Adenosine 5'-triphosphatase and fructose 1,6-diphosphatase activities of thymic lymphoma and normal tissue in c57bl mice, 1975

Collection:
Atlanta University and Clark Atlanta University Theses and Dissertations
Title:
Adenosine 5'-triphosphatase and fructose 1,6-diphosphatase activities of thymic lymphoma and normal tissue in c57bl mice, 1975
Creator:
Moore, Revelyn M.
Contributor to Resource:
Lumb, Judith Rae
Date of Original:
1975-05-01
Subject:
Degrees, Academic
Dissertations, Academic
Location:
United States, Georgia, Fulton County, Atlanta, 33.749, -84.38798
Medium:
dissertations
theses
Type:
Text
Format:
application/pdf
Description:
Degree Type: thesis
Degree Name: Master of Science (MS)
Date of Degree: 1975
Granting Institution: Atlanta University
Department/ School: Department of Biology
Alkaline phosphatase (APase), normally found in lymphocytes up to sixteen days gestation in C57B1 mice, has been associated with murine lymphomas. Previous studies of APase activities of lymphoma and normal tissue have shown a specific pyrophosphatase activity and a nonspecific APase activity which hydrolyzes beta-glycerophosphate, alpha-naphthylphosphate and p-nitrophenylphosphate. To establish the function of this APase activity, further biochemical characterizations of this enzyme were studied, using adenosine 5' - triphosphate (AIP) and fructose 1,6-diphosphate (FDP) as substrates. The parameters used were pH optimum, substrate concentration and substrate ratio, heat inactivation, ethylenediamine tetraacetic acid (EDTA) and phenylalanine inhibitions, and magnesium activation. The results show no significant differences in placental and lymphoma AlPase and FDPase activities with respect to pH optimum, phenylalanine inhibition, substrate ratios and heat inactivation rate. However, substrate ratios show additional ATPase activity in the normal adult spleen. ATPase and FDPase activities appear to be different by EDTA inhibition and magnesium activation. However, this may reflect differences in active substrate rather than different enzymes. In comparison to the nonspecific APase activity previously described, ATPase and FDPase show a greater rate of heat inactivation. However, the biphasic nature of the inactivation patterns, with the exception of lymphoma FDPase, may indicate the presence of other enzymes which show affinity to these substrates. The present data do not conclusively rule out the possibility that nonspecific APase activity may demonstrate dephosphorylation of ATP and FDP. Further elucidation of this relationship must await purification of this enzyme.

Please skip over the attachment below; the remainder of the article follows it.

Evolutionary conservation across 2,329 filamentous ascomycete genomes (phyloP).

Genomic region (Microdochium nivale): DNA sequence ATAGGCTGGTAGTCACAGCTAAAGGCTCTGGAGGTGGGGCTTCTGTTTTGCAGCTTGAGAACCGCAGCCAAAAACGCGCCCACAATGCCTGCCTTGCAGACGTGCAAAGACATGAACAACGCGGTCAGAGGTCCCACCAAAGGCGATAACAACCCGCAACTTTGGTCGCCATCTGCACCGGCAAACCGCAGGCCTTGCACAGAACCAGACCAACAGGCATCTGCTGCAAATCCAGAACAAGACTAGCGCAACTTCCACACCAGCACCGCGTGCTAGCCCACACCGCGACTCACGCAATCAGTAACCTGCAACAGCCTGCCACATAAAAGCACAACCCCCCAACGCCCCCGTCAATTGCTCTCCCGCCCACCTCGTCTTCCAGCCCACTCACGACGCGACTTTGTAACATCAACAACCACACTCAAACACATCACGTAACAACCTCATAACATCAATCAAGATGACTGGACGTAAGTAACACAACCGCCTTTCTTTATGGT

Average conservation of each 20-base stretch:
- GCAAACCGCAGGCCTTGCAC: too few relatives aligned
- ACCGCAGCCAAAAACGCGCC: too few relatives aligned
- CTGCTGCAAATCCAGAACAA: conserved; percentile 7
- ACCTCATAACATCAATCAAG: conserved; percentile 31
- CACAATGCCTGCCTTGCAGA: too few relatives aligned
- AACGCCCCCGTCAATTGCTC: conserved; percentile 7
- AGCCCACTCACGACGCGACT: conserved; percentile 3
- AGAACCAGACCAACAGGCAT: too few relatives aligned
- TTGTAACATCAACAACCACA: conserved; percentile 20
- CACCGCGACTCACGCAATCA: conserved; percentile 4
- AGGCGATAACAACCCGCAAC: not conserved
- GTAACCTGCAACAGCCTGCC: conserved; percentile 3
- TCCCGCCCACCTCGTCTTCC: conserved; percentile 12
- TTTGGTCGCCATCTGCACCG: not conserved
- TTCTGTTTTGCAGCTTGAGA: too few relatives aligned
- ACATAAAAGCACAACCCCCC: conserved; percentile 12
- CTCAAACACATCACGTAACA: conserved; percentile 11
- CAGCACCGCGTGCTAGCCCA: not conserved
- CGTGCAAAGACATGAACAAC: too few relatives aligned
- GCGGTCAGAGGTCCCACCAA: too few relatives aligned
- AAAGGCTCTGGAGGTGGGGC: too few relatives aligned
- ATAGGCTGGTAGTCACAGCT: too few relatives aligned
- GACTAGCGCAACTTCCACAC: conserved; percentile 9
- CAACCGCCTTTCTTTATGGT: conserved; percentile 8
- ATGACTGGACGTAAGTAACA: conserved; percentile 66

Metadata URL:
http://hdl.handle.net/20.500.12322/cau.td:1975_moore_louis_ii
Language:
eng
Holding Institution:
Clark Atlanta University
Rights:
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